by Karl Miller

Hammer of the Scots

October 19, 2009 | by Karl Miller

ONE WAY OF discovering whether or not you love your native country, in my case Scotland, is to read a book by a writer you admire which runs the country down. I am an Anglo-Scot who has spent most of his working life in Lon-don, and much of it writing about Scottish literature; and I am largely an enemy of nationalism. In the eyes, therefore, of the sizable minority of Scots who are thought to favour a break with England I’m hardly the right person to be tendering my affectionate respects, as I now nevertheless do.

The semi-detached Scotland of the present time is being worked up by the two main parties in the north, who have been vying with each other over the timing of a referendum on the country’s future – over the date best suited to their respective purposes; and the Nationalist leader Alex Salmond’s crafty purposes are rumoured to include a possible further devolution, rather than a complete break. The snagging of relations between the Labour leadership and the Westminster Labour government, as a result of the argument over the referendum, is no great argument for devolution. But devolution has shown itself to be a developing possibility, and it strikes me as better than a break, better than behaving as the separate half of a small and struggling island at a time when nations are reckoned to be in decline.

The late English historian Hugh Trevor-Roper was opposed to a Scottish separation, and his new, posthumously-assembled book, The Invention Of Scotland, was composed at a time when Scotland’s future was being re-invented. He felt that a united Scotland, England and Wales would be “more progressive in character”, as his present editor Jeremy Cater has expressed it, than any of them, would be in bits. (Quoted in The Invention Of Scotland: Myth And History. Subsequent quotations draw on Trevor-Roper’s Letters From Oxford To Bernard Berenson and on his Historical Essays, reissued 1966). But his concern was not that of a man who loved Scotland. “As a general rule I can do without the Scots”, he told a correspondent once. The romantic Cavalier Montrose, a poet and a political ally of the Anglo-Scottish poet William Drummond of Hawthornden, belonged, he claimed, to an “exquisite generation” which “contrived to produce a poet even in Scot-land – the last poet ever to arise in that prosaic peninsula”. He claimed, moreover, that it was natural that eighteenth century Scots, “seeking compensation for the end of their independent history and politics, should turn to discover and appreciate their native literature. Unfortunately, when they looked for it, they could not find it. There was none”. The cupboard was bare. Scotland had never had a literature, and it was not about to have a poetry. As for Eng-land’s Stuart dynasty, they were spivs. “Those feckless Scottish kings”! This gifted historian, myth-hater and militant rationalist did not love Scotland, but he was mad about it – in the sense that he had an urge to tease and torment it, to invent for it a charge sheet of faults and deficiencies, which can sometimes seem like a myth of its own.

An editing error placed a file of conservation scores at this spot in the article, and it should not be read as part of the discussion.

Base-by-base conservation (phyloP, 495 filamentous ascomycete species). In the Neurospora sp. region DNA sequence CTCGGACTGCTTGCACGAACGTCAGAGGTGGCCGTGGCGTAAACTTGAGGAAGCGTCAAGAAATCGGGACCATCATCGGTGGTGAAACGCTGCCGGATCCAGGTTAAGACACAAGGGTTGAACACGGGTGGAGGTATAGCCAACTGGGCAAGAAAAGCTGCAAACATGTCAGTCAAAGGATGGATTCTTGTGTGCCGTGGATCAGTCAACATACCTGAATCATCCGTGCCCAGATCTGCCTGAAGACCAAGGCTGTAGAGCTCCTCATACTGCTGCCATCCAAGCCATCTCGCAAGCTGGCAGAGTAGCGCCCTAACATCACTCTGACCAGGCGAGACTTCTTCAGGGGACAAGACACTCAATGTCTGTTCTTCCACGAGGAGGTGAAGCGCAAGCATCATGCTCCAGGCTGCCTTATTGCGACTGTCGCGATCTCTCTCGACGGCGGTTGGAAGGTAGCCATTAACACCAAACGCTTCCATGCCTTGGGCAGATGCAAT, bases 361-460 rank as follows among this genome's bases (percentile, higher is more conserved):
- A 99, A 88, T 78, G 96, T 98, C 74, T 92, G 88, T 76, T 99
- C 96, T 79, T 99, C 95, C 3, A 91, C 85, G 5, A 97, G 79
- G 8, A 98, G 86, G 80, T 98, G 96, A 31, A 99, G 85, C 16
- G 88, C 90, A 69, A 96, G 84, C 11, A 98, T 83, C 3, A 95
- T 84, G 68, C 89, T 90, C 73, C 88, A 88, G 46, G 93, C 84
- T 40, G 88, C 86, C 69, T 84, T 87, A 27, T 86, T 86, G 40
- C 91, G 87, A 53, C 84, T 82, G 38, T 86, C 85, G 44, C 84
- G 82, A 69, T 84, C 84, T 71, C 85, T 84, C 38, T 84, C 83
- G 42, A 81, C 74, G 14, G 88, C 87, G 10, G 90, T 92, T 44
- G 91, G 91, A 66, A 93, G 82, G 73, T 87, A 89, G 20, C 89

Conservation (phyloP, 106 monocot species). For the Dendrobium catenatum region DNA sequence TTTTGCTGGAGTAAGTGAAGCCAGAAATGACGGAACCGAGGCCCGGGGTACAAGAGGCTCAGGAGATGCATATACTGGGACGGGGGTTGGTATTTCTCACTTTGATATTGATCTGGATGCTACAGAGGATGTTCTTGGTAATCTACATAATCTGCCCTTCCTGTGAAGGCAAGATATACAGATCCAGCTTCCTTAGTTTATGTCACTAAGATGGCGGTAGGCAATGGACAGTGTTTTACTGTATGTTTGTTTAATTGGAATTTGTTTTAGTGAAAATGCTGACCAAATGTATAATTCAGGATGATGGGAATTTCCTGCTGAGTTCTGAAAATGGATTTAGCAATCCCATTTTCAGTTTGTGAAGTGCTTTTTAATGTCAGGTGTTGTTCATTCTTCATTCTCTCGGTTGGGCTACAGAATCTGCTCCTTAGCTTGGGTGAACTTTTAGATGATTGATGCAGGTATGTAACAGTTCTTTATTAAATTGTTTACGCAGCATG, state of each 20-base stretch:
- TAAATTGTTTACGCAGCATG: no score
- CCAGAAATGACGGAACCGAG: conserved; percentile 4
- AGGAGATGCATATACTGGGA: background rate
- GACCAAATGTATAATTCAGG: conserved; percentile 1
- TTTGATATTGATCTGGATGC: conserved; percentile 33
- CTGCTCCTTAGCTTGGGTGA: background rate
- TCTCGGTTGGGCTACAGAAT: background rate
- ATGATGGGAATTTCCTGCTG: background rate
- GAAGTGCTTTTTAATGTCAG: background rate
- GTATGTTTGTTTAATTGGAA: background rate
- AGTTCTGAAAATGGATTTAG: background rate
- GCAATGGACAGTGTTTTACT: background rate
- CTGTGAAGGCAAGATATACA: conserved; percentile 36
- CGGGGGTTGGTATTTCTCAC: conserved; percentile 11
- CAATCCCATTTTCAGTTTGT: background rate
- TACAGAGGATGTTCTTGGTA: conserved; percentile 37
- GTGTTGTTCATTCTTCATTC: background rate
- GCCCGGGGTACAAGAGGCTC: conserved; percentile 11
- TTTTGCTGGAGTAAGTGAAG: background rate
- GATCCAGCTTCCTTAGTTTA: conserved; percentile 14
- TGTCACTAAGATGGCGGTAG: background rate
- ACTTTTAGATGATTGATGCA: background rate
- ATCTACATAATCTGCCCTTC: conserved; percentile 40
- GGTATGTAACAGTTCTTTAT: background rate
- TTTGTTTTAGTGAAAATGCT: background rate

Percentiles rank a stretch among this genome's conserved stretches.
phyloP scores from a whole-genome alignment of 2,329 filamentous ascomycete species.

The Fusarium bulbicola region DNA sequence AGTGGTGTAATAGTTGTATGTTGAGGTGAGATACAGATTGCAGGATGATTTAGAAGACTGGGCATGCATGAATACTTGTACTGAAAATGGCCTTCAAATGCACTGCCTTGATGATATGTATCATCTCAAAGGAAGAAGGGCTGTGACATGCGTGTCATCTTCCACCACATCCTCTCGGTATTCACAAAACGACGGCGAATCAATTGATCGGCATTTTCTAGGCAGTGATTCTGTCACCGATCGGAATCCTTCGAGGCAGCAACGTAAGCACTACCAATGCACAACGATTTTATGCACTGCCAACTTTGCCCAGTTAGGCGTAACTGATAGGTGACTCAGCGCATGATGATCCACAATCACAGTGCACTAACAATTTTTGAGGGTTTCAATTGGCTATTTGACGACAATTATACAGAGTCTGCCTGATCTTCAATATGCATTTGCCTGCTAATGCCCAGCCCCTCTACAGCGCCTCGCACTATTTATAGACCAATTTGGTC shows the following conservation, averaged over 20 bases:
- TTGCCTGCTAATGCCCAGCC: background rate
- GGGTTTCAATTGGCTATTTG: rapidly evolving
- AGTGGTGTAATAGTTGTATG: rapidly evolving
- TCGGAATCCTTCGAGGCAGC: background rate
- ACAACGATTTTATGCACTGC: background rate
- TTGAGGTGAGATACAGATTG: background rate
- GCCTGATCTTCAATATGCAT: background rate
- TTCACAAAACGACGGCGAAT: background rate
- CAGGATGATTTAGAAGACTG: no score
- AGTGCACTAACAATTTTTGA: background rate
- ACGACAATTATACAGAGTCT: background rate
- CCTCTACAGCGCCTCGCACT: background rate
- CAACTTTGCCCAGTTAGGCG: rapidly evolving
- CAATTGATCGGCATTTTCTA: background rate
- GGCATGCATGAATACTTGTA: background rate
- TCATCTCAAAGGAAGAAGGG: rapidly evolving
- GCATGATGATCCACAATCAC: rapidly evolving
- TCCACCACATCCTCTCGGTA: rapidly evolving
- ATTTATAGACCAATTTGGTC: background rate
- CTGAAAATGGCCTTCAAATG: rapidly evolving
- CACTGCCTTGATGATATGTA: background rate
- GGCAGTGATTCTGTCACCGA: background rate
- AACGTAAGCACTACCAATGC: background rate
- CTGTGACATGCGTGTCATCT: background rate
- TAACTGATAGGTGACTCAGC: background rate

“My ambition is to solve intellectual problems and present my solutions in satisfying aesthetic form”, he said in one of his many excellent letters. This was an ambition which upset those professional historians for whom good writing and artistic effect are disqualifying, and it was one which was fulfilled. He was a good writer and a concise and witty narrator with an eye for character and for irony and idiosyncrasy, who also set himself to generalise and to function as a social historian. His tradition was that of Tacitus and Gibbon, and his most successful medium, if we discount those letters, was the essay. Collected in Historical Essays, the account of Erasmus, and of the ironies of his responsibility for the Reformation, is, I think among his finest performances. His principal stamping-ground was the politics, ecclesiastics and Hermetics of the Early Modern period.